Salt water has long been known as a cure-all, nourishing and healing for both body and mind; being near or in water is a calming, meditative experience. The combination of these two elements results in a treatment recently popping up everywhere: Flotation therapy.
Slipping into stillness and darkness via a float tank is an escape, utilizing sensory deprivation to free the mind from the chaotic swirl of the daily grind. Epsom salt-saturated water is exactly at body temperature and super buoyant, making it impossible not to float. The setting is typically dark; intrigue lies in how the brain responds to these unusual circumstances. If spending time without sight, sound or distinct feeling in the body seems scary, don’t worry, it’s the opposite. Rather, floating emulates the experience of drifting in the ocean, experiencing quiet, peaceful freedom and acute mindfulness. Flotation therapy is also attributed to soothing a myriad of issues, numerous health benefits and said to be the ultimate meditative state.
“Many people who have wanted to meditate but found it difficult to get started with a formal practice can use floating to enter a deep meditative state without any effort,” says Joel Granik, LAc, Co-Founder and Director of New York City’s Floating Lotus, the wellness spa where I tried my first-ever foray in floating. Granik explains: “When you float, your brain thinks that you are back in the womb again. The brain produces more serotonin and endorphins as a result. This means that just about everyone leaves the float session with a huge smile on their face; this sudden feeling of euphoria that lasts for 24-48 hours is a very pleasant surprise that few people expect!”
Floating is attributed to Dr. John C. Lilly, a neuroscientist best known for his research and work with dolphins. He is credited with having invented flotation tanks in the 1950s while researching how the brain would react when denied external stimulation. More recently, studies have shown that floating helps reduce stress and stress-related illnesses such as insomnia, depression, anxiety and chronic pain; research has also proven direct benefits to people who suffer from ADHD and Aspergers Syndrome. Those who utilize flotation therapy find it easier to focus, concentrate and deal with social interactions, according to Granik.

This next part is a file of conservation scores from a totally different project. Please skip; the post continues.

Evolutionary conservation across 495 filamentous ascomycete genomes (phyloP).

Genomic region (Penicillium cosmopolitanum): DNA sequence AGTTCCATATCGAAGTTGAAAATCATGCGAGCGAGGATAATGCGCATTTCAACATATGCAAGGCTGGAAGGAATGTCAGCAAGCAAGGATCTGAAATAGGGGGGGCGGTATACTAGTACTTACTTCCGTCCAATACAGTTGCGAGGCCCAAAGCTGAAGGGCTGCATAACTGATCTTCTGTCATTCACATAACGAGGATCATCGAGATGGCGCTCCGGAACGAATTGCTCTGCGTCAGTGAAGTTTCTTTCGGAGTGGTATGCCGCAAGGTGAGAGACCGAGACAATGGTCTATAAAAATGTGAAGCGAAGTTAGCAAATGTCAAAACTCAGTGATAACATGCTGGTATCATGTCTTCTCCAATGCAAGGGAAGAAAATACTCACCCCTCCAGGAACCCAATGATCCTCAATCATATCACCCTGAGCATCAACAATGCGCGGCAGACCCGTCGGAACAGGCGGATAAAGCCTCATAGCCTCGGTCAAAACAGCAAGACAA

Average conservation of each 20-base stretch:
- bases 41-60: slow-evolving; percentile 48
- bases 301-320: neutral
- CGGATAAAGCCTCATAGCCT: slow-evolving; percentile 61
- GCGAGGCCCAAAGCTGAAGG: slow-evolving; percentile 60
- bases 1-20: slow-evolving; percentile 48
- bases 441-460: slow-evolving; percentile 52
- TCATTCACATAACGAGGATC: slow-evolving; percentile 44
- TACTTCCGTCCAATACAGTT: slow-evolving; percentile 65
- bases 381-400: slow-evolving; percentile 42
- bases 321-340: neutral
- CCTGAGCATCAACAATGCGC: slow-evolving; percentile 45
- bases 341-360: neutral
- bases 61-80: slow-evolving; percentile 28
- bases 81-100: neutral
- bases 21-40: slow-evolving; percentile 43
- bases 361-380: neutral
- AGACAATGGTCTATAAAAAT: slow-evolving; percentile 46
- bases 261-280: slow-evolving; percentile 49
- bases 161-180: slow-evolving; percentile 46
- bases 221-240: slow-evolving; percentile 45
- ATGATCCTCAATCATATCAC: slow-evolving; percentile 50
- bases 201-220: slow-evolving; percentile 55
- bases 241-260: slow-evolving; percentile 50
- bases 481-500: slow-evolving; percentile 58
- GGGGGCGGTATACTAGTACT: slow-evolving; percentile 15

“In terms of physical health, published studies have demonstrated that floatation provides significant reductions in pain and muscle tension, even for those suffering for years with chronic muscle tension pain. In particular, it’s shown to help people suffering from symptoms of Fibromyalgia, in which fatigue, widespread muscle pain and tenderness are common,” says Granik. “Other studies have shown it to help with rheumatism, fertility, high blood pressure, migraine headache, improvement in sleep quality, pre-menstrual tension and post-natal depression.”
At Floating Lotus, the water is composed of 800-lbs of pharmaceutical grade Epsom salt. Granik says: “We do not use any chlorine in our float rooms. In fact, the water is cleansed through our advanced filtration system 24 hours a day, 7 days a week. The system sends the water through a powerful UV light and ozone sanitation system and a 5-micron filter. Additionally, we use food grade hydrogen peroxide and enzymes to further purify the water.” After hearing about the cleanliness, I had no qualms heading to my private float room to start the treatment.
First, I made a pit stop at the restroom (you don’t want to spend an hour of zen worrying about having drunk too much water) and next, I hit the shower adjacent to my float room. After rinsing off, I dabbed on the petroleum on a small paper cut (to avoid any stinging from the salt) and popped in the provided earplugs, dimming the lights all the way down. Opening the door to the room is akin to stepping into your own mini wading pool; I easily slid into the water and chose to use the provided inflatable neck pillow for the majority of my floating time. Once encased in the water and darkness, I felt much like I do when I practice or teach Savasana (final relaxation pose) or Pratayahara (withdrawal of the senses) in yoga. I could feel my muscles melting, my body dissolving completely from any tension or stress and a quiet sense of complete clarity in mind. The hour passed in what seemed like no time; I took another shower to rinse off and went to the reception area, where Granik commented on how “blissed out” I looked. Indeed, I felt similar to after an intense meditation session, paired with the ease and restoration that I usually only feel when coming back from a trip to the Caribbean. I also noticed a difference in how much better my sleep was that night. So what are you waiting for? Go ahead, find a treatment near you and float away to a healthier body and a refreshed mind.
Breathing salts through the air is another great way to clear your mind and improve your health.